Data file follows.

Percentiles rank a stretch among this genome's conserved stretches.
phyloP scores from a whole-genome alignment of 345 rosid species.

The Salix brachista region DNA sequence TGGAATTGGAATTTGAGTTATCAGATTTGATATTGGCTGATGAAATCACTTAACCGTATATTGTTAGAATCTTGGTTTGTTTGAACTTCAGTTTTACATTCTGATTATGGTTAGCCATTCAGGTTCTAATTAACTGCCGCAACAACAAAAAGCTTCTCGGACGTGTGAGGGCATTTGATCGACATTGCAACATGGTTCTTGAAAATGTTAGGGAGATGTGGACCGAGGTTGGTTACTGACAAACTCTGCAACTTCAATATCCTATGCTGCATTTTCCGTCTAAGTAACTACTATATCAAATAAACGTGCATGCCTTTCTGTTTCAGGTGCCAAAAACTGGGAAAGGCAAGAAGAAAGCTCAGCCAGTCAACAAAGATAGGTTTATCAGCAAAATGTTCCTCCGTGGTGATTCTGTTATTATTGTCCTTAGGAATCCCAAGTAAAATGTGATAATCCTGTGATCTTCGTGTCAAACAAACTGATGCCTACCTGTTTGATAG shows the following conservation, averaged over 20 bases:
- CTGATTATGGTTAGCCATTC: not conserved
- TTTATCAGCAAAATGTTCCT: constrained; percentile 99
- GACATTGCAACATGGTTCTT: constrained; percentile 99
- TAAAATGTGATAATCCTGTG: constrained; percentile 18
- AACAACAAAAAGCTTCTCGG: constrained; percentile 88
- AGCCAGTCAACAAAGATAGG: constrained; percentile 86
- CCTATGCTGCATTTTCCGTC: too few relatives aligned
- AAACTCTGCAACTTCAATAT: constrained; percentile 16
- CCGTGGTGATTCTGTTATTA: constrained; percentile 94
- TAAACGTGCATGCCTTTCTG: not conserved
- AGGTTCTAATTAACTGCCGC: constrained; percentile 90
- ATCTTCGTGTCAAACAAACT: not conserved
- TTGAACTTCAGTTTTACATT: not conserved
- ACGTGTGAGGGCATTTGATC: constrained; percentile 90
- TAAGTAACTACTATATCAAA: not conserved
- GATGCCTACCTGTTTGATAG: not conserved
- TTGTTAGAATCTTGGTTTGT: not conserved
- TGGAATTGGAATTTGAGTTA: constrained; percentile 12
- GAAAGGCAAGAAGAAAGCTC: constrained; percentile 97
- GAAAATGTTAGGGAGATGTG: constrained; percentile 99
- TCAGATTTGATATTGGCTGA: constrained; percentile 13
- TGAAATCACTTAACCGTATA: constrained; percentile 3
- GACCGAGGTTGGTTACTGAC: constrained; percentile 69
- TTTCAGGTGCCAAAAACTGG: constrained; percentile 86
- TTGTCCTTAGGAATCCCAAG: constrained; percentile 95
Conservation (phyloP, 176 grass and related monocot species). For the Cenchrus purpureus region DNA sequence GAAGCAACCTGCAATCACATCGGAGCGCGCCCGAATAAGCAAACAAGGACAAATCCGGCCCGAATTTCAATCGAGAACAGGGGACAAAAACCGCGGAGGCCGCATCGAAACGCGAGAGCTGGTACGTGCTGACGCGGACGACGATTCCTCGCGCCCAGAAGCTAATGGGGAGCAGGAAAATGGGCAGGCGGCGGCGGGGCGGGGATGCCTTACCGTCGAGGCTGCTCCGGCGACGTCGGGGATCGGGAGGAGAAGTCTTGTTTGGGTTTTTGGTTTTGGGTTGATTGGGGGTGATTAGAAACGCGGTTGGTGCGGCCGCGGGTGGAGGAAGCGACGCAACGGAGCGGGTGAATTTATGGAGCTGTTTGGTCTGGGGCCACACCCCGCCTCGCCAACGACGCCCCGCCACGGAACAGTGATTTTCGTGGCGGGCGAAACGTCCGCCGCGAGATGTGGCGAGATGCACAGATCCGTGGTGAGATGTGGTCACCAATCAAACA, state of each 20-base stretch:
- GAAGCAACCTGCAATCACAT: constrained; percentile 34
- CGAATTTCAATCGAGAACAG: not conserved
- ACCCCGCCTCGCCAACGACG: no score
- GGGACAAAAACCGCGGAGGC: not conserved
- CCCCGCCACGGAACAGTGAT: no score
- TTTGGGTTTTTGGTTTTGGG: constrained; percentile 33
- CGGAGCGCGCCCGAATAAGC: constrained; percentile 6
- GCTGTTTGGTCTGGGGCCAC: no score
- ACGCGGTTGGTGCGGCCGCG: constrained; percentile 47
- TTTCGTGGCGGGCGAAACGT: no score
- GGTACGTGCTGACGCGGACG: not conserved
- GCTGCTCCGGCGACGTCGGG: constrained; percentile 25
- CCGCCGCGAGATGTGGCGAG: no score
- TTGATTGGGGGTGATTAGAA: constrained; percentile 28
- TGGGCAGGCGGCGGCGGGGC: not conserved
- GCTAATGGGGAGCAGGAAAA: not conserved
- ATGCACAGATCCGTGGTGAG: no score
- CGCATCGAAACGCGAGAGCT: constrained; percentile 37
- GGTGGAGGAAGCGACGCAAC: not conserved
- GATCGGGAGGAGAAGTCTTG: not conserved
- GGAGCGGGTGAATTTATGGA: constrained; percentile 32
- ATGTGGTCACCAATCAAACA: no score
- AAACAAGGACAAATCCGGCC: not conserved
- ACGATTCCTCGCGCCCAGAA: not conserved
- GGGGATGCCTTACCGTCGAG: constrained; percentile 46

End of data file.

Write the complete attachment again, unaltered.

Percentiles rank a stretch among this genome's conserved stretches.
phyloP scores from a whole-genome alignment of 345 rosid species.

The Salix brachista region DNA sequence TGGAATTGGAATTTGAGTTATCAGATTTGATATTGGCTGATGAAATCACTTAACCGTATATTGTTAGAATCTTGGTTTGTTTGAACTTCAGTTTTACATTCTGATTATGGTTAGCCATTCAGGTTCTAATTAACTGCCGCAACAACAAAAAGCTTCTCGGACGTGTGAGGGCATTTGATCGACATTGCAACATGGTTCTTGAAAATGTTAGGGAGATGTGGACCGAGGTTGGTTACTGACAAACTCTGCAACTTCAATATCCTATGCTGCATTTTCCGTCTAAGTAACTACTATATCAAATAAACGTGCATGCCTTTCTGTTTCAGGTGCCAAAAACTGGGAAAGGCAAGAAGAAAGCTCAGCCAGTCAACAAAGATAGGTTTATCAGCAAAATGTTCCTCCGTGGTGATTCTGTTATTATTGTCCTTAGGAATCCCAAGTAAAATGTGATAATCCTGTGATCTTCGTGTCAAACAAACTGATGCCTACCTGTTTGATAG shows the following conservation, averaged over 20 bases:
- CTGATTATGGTTAGCCATTC: not conserved
- TTTATCAGCAAAATGTTCCT: constrained; percentile 99
- GACATTGCAACATGGTTCTT: constrained; percentile 99
- TAAAATGTGATAATCCTGTG: constrained; percentile 18
- AACAACAAAAAGCTTCTCGG: constrained; percentile 88
- AGCCAGTCAACAAAGATAGG: constrained; percentile 86
- CCTATGCTGCATTTTCCGTC: too few relatives aligned
- AAACTCTGCAACTTCAATAT: constrained; percentile 16
- CCGTGGTGATTCTGTTATTA: constrained; percentile 94
- TAAACGTGCATGCCTTTCTG: not conserved
- AGGTTCTAATTAACTGCCGC: constrained; percentile 90
- ATCTTCGTGTCAAACAAACT: not conserved
- TTGAACTTCAGTTTTACATT: not conserved
- ACGTGTGAGGGCATTTGATC: constrained; percentile 90
- TAAGTAACTACTATATCAAA: not conserved
- GATGCCTACCTGTTTGATAG: not conserved
- TTGTTAGAATCTTGGTTTGT: not conserved
- TGGAATTGGAATTTGAGTTA: constrained; percentile 12
- GAAAGGCAAGAAGAAAGCTC: constrained; percentile 97
- GAAAATGTTAGGGAGATGTG: constrained; percentile 99
- TCAGATTTGATATTGGCTGA: constrained; percentile 13
- TGAAATCACTTAACCGTATA: constrained; percentile 3
- GACCGAGGTTGGTTACTGAC: constrained; percentile 69
- TTTCAGGTGCCAAAAACTGG: constrained; percentile 86
- TTGTCCTTAGGAATCCCAAG: constrained; percentile 95
Conservation (phyloP, 176 grass and related monocot species). For the Cenchrus purpureus region DNA sequence GAAGCAACCTGCAATCACATCGGAGCGCGCCCGAATAAGCAAACAAGGACAAATCCGGCCCGAATTTCAATCGAGAACAGGGGACAAAAACCGCGGAGGCCGCATCGAAACGCGAGAGCTGGTACGTGCTGACGCGGACGACGATTCCTCGCGCCCAGAAGCTAATGGGGAGCAGGAAAATGGGCAGGCGGCGGCGGGGCGGGGATGCCTTACCGTCGAGGCTGCTCCGGCGACGTCGGGGATCGGGAGGAGAAGTCTTGTTTGGGTTTTTGGTTTTGGGTTGATTGGGGGTGATTAGAAACGCGGTTGGTGCGGCCGCGGGTGGAGGAAGCGACGCAACGGAGCGGGTGAATTTATGGAGCTGTTTGGTCTGGGGCCACACCCCGCCTCGCCAACGACGCCCCGCCACGGAACAGTGATTTTCGTGGCGGGCGAAACGTCCGCCGCGAGATGTGGCGAGATGCACAGATCCGTGGTGAGATGTGGTCACCAATCAAACA, state of each 20-base stretch:
- GAAGCAACCTGCAATCACAT: constrained; percentile 34
- CGAATTTCAATCGAGAACAG: not conserved
- ACCCCGCCTCGCCAACGACG: no score
- GGGACAAAAACCGCGGAGGC: not conserved
- CCCCGCCACGGAACAGTGAT: no score
- TTTGGGTTTTTGGTTTTGGG: constrained; percentile 33
- CGGAGCGCGCCCGAATAAGC: constrained; percentile 6
- GCTGTTTGGTCTGGGGCCAC: no score
- ACGCGGTTGGTGCGGCCGCG: constrained; percentile 47
- TTTCGTGGCGGGCGAAACGT: no score
- GGTACGTGCTGACGCGGACG: not conserved
- GCTGCTCCGGCGACGTCGGG: constrained; percentile 25
- CCGCCGCGAGATGTGGCGAG: no score
- TTGATTGGGGGTGATTAGAA: constrained; percentile 28
- TGGGCAGGCGGCGGCGGGGC: not conserved
- GCTAATGGGGAGCAGGAAAA: not conserved
- ATGCACAGATCCGTGGTGAG: no score
- CGCATCGAAACGCGAGAGCT: constrained; percentile 37
- GGTGGAGGAAGCGACGCAAC: not conserved
- GATCGGGAGGAGAAGTCTTG: not conserved
- GGAGCGGGTGAATTTATGGA: constrained; percentile 32
- ATGTGGTCACCAATCAAACA: no score
- AAACAAGGACAAATCCGGCC: not conserved
- ACGATTCCTCGCGCCCAGAA: not conserved
- GGGGATGCCTTACCGTCGAG: constrained; percentile 46